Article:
Trade finance in the internet age
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Trade finance in the internet age

Trade finance debt totals $3 trillion a year.

But institutional investors largely ignore it.

Complicated, non-standardized documents that require physical delivery are enough to deter all but the most dedicated specialists. Now three former Deutsche bankers have re-emerged from obscurity to break that trend, with the world's first internet trading platform for this asset class.

This time last year, if Richard Tull invited you to his office, you could be pretty sure of a gin and tonic in the plush surroundings of Deutsche Bank's Bishopsgate building in London. His colleague, Luigi La Ferla, was a dab hand at offering round the cigars after lunch.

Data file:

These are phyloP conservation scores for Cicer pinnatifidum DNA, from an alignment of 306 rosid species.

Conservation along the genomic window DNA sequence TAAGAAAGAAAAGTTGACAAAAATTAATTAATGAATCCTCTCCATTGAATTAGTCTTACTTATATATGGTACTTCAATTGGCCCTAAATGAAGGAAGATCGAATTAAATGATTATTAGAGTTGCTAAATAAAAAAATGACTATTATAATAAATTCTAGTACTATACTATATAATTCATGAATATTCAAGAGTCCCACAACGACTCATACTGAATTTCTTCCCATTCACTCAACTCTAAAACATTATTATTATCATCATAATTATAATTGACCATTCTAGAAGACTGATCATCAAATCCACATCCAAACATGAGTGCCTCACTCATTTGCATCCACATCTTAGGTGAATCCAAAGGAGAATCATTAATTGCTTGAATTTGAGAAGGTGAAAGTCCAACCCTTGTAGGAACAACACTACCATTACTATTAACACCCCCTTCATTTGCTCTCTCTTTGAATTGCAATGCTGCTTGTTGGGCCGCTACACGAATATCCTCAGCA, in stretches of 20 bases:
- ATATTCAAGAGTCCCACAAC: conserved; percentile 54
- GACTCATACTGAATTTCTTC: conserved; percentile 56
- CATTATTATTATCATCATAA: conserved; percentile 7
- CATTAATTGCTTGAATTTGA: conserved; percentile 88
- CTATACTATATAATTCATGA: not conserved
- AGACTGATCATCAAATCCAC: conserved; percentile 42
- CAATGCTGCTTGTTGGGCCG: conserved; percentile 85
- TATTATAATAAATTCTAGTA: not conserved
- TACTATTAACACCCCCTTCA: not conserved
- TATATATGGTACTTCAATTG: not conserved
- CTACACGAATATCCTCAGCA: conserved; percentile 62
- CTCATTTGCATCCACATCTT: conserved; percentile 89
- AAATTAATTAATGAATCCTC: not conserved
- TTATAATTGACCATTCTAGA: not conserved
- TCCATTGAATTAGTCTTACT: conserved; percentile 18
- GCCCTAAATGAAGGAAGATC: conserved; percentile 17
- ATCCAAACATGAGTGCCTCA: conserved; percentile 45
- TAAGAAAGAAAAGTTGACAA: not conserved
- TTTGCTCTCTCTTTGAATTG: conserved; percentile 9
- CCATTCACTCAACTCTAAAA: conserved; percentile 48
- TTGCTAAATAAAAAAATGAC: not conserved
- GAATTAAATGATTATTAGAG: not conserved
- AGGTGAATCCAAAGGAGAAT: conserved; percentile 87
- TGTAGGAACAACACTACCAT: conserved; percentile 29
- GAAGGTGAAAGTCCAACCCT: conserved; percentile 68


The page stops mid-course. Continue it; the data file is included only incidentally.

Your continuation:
For 10 years, Tull, La Ferla and James Parsons were three of the best-known senior trade Finance bankers in London. They made a profit during the Asian downturn of 1998. La Ferla is as well known for his booming Italian voice, whose accent 20 years in the UK have done nothing to soften.

But then the three of them disappeared.

Rumours that they were not happy with the new structure after Deutsche bought Bankers Trust proved to be true, and they quit.

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